Apec: A family feud with no end in sight
The annual Asia-Pacific Economic Cooperation (Apec) summit usually ends with a joint communiqué, and a family photo.
These summits are typically highly choreographed, orchestrated events. You don't normally get many surprises.
This year, Apec still got its family photo - but also a family feud, of sorts.
While everyone smiled for the cameras, a bitter battle for influence and power broke out among the world's two superpowers, who have increasingly become the world's greatest rivals.
The first inkling the media had of something not going to plan was when the Canadian Prime Minister Justin Trudeau strode out onto the stage and announced to the eagerly awaiting journalists that this year there would be no joint communiqué.
"I don't think it will come as a huge surprise that there are different visions on particular elements regarding trade," he said. "Those prevented there being a consensus on the communiqué document, so there will be a chair statement."
Those different visions?
No prizes for guessing whose they are.
The US and China's differences on trade is what led to this impasse.
This is the first time in more than two decades that the 21 members have failed to reach an agreement at the end of their meetings.
Think about that for a moment.
The squabble between the world's two most powerful countries is what has stopped the international community from deciding on some of the most important trade and economic issues of our time.
It's not entirely clear precisely what the two disagreed on, but reports had emerged before the leaders meetings today that indicated there was already trouble between Washington and Beijing, in particular, over their definitions of free and fair trade and how to regulate and categorise the activities of state-owned enterprises when they invest in different countries.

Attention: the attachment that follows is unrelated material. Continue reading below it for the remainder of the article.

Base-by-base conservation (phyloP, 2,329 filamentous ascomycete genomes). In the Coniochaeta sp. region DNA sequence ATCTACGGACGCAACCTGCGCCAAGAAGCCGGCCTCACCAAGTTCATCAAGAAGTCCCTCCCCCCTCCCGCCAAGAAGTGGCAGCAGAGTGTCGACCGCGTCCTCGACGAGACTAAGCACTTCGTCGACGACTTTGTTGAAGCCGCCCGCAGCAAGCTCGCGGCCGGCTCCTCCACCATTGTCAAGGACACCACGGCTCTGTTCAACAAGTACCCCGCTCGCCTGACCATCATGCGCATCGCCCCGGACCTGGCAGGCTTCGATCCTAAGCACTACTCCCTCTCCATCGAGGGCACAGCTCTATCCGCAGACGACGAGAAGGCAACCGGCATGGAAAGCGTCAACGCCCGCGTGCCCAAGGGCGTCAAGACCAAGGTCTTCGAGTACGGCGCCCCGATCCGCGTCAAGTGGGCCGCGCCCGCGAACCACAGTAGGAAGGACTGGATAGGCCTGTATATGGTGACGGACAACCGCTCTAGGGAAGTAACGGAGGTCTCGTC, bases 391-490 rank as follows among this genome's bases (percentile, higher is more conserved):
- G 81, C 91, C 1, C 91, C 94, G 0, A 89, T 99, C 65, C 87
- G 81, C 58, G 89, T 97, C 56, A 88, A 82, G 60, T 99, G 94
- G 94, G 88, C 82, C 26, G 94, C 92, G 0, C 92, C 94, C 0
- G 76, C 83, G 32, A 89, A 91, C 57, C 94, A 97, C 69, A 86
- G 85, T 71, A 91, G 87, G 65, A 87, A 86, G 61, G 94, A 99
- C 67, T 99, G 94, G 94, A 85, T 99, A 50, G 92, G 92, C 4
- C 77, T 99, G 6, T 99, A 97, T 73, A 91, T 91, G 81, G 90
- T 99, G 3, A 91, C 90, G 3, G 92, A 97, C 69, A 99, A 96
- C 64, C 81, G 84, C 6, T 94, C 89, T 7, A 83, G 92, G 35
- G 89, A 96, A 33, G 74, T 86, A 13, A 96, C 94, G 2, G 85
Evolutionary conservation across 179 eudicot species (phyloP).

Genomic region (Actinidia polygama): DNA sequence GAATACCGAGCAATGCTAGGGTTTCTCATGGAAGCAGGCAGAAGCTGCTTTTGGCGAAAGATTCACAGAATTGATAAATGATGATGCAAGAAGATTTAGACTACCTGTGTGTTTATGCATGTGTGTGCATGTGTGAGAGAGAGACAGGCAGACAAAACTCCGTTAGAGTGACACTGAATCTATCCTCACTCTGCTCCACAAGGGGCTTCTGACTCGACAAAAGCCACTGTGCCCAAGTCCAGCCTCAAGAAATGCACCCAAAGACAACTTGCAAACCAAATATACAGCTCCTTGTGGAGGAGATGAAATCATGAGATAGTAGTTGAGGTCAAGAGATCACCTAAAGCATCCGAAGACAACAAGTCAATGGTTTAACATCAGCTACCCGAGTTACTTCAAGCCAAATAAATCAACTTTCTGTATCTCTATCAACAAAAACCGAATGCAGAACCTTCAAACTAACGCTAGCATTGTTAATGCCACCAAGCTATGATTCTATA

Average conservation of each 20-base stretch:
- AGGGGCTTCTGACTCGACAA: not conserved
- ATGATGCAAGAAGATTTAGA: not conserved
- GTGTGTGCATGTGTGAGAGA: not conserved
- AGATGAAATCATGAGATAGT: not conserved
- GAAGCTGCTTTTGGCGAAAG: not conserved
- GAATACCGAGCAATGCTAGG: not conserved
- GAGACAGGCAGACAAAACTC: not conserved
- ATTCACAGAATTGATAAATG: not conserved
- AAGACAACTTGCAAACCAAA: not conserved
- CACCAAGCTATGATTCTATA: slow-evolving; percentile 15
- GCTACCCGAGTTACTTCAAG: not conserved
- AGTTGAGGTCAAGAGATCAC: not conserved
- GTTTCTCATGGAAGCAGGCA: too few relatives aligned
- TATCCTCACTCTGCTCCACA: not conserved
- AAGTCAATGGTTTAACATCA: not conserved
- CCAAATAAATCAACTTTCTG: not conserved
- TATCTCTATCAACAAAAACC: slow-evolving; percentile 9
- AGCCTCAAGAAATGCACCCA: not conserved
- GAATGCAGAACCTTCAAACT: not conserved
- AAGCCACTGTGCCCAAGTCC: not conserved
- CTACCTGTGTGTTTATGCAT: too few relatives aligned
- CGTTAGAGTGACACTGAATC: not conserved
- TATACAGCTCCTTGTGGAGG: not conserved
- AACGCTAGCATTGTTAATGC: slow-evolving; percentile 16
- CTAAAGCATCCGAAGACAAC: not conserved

The US sees China's state-owned companies as an extension of the government, which it says unfairly protects domestic firms at the expense of American companies. The US also says China uses the Belt and Road programme as a way to ensnare other countries into a "debt-trap".
Beijing says that's not true, and many in the country believe that Washington is actively trying to contain it from becoming too powerful by curtailing the rise of its companies.
Those tensions between the two spilled over into the Apec arena, but host Papua New Guinea (PNG) tried to play all of this down.
Still, it was PNG that benefited the most out of the summit.
Caught in the middle of the US-China battle for influence in the region, it received a new naval base to be redeveloped by the US and Australia, and a US$1.7bn investment into electricity infrastructure that America will also help build in the impoverished country.
All of this to counter China's influence in the region, which as I've written about before is growing rapidly.
The US President and China's President Xi Jinping are expected to meet later this month, and the failure at APEC has raised the stakes for the two men to come to some sort of deal on the US-China trade war.
But this spat between the globe's two superpowers is unlikely to end soon. It is fast turning into the world's most volatile relationship - with dangerous ramifications for the rest of us.